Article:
BLINN V. NELSON, 222 U. S. 1 (1911)

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U.S. Supreme Court

Blinn v. Nelson, 222 U.S. 1 (1911)

Blinn v. Nelson

No. 5

Argued April 10, 1911

Decided October 23, 1911

222 U.S. 1




A state statute of limitations allowing only a little more than a year for the institution of a suit to recover his personal property by a party who has not been heard from for fourteen years and for whose property a receiver has been appointed is not unconstitutional as depriving him of his property without due process of law, and so held as to the provisions to that effect of the Revised Laws of Massachusetts, c. 144, for distribution of estates of persons not heard of for fourteen years and presumably dead.

Constitutional law, like other mortal contrivances, has to take some chances of occasionally inflicting injustice in extraordinary cases.

197 Mass. 279 affirmed.

The facts are stated in the opinion.

Page 222 U. S. 5

MR. JUSTICE HOLMES delivered the opinion of the Court.

This is a petition by the next of kin of an absentee for the distribution of her property in the hands of the receiver, the appointment of the receiver, the taking of the property into his hands, and the present petition all being under Massachusetts Revised Laws, c. 144, and amendments to the same. The general scheme of the law is that, in case of a person's disappearing from Massachusetts to parts unknown, leaving no known agent in the state but having an interest in property there, anyone who would be entitled to administration may apply to the probate court for the appointment of a receiver. After due notice, a warrant to the sheriff to take possession of the property, and his return, a receiver may be appointed of the property scheduled in the sheriff's return, and the court is to find and record the date of the disappearance. By § 10, if the absentee does not appear and claim the property

Page 222 U. S. 6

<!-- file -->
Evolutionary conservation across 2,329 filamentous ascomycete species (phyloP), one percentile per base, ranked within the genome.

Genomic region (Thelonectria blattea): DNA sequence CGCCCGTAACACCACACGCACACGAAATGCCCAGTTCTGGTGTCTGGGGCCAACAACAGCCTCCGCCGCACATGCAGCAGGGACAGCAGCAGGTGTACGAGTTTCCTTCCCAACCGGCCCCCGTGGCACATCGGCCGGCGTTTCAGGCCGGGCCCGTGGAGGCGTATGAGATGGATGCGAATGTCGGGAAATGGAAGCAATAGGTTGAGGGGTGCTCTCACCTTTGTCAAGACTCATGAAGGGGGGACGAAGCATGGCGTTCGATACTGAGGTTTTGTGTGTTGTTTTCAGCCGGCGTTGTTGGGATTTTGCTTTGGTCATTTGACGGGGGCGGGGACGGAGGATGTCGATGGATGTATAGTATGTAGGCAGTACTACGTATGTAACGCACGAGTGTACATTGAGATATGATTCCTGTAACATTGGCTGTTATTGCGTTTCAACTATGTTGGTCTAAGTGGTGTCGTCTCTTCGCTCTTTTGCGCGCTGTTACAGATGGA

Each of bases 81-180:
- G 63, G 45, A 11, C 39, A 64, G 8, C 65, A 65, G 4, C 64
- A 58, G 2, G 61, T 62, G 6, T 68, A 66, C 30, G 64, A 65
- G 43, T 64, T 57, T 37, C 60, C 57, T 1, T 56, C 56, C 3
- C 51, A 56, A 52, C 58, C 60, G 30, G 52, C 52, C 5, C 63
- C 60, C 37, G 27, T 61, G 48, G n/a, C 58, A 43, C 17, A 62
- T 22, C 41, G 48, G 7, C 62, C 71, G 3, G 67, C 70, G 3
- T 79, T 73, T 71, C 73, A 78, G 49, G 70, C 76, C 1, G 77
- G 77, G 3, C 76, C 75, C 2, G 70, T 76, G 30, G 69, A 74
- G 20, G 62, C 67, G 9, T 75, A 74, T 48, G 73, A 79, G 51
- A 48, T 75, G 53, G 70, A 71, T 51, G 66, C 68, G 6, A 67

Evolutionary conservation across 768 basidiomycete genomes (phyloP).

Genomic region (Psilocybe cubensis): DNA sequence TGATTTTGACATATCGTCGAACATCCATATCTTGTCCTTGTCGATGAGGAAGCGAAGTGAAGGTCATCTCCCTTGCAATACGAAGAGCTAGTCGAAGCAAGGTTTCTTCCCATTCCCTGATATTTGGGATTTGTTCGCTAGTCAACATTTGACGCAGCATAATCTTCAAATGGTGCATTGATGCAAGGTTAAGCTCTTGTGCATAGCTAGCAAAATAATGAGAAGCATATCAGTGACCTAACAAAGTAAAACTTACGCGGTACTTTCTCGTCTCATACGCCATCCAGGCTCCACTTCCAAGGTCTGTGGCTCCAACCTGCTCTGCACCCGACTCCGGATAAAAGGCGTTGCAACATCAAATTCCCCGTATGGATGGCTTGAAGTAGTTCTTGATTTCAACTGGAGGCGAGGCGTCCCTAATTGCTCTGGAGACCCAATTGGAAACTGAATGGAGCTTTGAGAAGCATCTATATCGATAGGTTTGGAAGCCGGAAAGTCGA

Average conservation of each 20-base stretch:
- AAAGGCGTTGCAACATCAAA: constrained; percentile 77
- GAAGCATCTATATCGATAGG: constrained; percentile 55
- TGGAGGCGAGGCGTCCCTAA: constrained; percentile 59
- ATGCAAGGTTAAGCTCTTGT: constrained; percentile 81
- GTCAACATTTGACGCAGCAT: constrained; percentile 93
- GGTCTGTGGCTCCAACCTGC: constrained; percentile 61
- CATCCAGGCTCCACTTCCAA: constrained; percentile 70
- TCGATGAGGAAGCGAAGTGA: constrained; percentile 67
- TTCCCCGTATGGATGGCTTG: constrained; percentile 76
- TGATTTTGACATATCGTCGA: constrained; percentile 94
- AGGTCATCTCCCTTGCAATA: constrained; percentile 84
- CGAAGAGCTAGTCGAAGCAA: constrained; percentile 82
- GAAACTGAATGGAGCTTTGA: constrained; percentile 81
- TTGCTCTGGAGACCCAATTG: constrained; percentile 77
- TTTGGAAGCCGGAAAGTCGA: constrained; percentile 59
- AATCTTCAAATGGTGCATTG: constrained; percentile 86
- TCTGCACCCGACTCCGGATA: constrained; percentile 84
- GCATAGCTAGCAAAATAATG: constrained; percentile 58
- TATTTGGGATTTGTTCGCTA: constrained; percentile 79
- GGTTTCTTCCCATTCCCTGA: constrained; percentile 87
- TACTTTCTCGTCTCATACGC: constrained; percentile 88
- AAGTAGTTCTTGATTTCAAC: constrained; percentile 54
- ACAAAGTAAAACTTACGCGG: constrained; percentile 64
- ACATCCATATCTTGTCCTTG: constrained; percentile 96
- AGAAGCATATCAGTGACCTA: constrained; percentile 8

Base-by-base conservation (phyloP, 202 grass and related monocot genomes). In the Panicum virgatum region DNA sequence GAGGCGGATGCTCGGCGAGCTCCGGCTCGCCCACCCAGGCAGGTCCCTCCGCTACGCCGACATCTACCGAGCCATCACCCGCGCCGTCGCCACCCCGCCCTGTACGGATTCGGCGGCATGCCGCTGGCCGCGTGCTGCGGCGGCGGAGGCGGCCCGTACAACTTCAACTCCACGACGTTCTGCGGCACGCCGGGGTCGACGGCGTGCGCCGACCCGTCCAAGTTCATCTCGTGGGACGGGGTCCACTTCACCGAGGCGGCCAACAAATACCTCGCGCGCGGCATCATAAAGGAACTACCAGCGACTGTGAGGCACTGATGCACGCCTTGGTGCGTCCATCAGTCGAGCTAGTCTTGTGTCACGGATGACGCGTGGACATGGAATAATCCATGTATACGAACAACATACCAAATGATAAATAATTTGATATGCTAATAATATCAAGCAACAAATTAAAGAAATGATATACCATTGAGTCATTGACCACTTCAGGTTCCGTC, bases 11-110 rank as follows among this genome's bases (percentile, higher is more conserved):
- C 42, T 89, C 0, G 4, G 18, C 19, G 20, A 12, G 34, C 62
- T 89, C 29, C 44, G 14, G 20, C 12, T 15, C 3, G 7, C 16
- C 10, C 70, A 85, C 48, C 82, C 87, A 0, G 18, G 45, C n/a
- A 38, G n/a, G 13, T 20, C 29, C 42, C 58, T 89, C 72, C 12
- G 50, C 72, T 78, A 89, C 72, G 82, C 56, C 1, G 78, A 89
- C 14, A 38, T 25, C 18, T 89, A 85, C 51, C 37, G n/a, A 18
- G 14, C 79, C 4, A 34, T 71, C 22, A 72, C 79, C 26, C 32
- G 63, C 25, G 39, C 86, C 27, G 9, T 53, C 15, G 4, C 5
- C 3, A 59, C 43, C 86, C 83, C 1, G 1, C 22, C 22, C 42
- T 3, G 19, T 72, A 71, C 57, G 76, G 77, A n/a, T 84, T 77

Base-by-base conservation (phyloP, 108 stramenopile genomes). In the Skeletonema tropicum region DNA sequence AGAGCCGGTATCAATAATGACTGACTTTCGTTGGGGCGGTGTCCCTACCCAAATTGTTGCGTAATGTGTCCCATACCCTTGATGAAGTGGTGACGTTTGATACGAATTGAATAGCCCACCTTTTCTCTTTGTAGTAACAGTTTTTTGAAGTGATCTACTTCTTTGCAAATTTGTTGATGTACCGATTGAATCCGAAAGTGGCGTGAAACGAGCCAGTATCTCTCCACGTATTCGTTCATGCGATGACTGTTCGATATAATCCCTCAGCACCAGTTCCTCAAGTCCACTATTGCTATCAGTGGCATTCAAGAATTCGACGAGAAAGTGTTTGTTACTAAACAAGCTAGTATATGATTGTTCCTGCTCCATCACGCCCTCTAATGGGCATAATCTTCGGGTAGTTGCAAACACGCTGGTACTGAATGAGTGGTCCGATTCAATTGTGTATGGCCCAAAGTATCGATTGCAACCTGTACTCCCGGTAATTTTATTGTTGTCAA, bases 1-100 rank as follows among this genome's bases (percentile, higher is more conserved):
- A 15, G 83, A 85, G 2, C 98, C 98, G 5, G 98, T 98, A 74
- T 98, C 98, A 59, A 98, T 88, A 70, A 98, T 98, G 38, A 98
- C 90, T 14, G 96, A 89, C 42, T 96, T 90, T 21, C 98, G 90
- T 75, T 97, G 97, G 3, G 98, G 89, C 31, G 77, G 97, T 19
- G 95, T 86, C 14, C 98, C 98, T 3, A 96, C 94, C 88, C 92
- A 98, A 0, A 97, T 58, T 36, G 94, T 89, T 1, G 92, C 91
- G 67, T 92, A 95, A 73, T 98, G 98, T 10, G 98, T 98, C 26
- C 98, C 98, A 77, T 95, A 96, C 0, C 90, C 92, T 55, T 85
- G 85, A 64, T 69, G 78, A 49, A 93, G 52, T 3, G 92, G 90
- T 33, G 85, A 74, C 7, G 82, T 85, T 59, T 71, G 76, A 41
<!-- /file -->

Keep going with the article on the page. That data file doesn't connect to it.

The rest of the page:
within fourteen years after the recorded date, his title is barred, and, by § 11, if, after the fourteen years, the property has not been accounted for or paid over, it is to be distributed to those who would have taken it on the day fourteen years after the said date. By § 12, if the receiver is not appointed within thirteen years after said date, the time for distribution and for barring actions relative to the property shall be one year after the date of the appointment, instead of the fourteen years provided in §§ 11, 12.

On July 20, 1905, the plaintiff in error was appointed receiver of the property of Mabel E. Allen, and the date of the disappearance of the latter was found and recorded as "within or prior to the year 1892." The present petition was filed on March 18, 1907. The property in question was an interest of the absentee under the residuary clause of the will of Jonathan Merry, allowed and proved on December 8, 1828. Long after the estate was settled, an administrator de bonis non was appointed in 1885, and in or about 1899 collected on account of French spoliation claims a sum in which Mabel Allen's share was $1,633 and $22. This, with accumulations from interest, is the fund in controversy. The probate court made a decree of distribution, which was affirmed by the Supreme Judicial Court of the commonwealth. 197 Mass. 279. The receiver, having duly set up that the above-mentioned §§ 10, 11, and 12 were contrary to the Fourteenth Amendment, brought the case to this Court.

The plaintiff in error does not deny that the provisions for the appointment of a receiver are valid. Cunnius v. Reading School District, 198 U. S. 458. But he argues that the attempt to bar the absentee's title and to distribute his property are void for want of sufficient notice and other safeguards, and because the time within which distribution may be made is arbitrary and unreasonable. There is reasonably careful provision for notice by publication before the appointment, and the whole proceeding begins

Page 222 U. S. 7

with a seizure by the sheriff of the property mentioned in the original petition. American Land Co. v. Zeiss, 219 U. S. 47, 219 U. S. 67; Tyler v. Judges of the Court of Registration, 175 Mass. 71, 75. So the question, put in the way most favorable for the plaintiff in error, is whether a statute of limitations that possibly may allow little more than one year is too short when the property is held in the quasi-adverse hand of the receiver for that time (what the court would do and how it would interpret the statute if other property fell in after the receiver was appointed is not material in this case). We cannot doubt as to the answer. If the legislature thinks that a year is long enough to allow a party to recover his property from a third hand, and establishes that time in cases where he has not been heard of for fourteen years, and presumably is dead, it acts within its constitutional discretion. Now and then, an extraordinary case may turn up, but constitutional law, like other mortal contrivances, has to take some chances, and in the great majority of instances, no doubt, justice will be done. See American Land Co. v. Zeiss, supra. Shorter time than one year has been upheld. Kentucky Union Co. v. Kentucky, 219 U. S. 140, 219 U. S. 156; Turner v. New York, 168 U. S. 90; Terry v. Anderson, 95 U. S. 628. See Soper v. Lawrence Brothers Company, 201 U. S. 359, 201 U. S. 369.

Decree affirmed.

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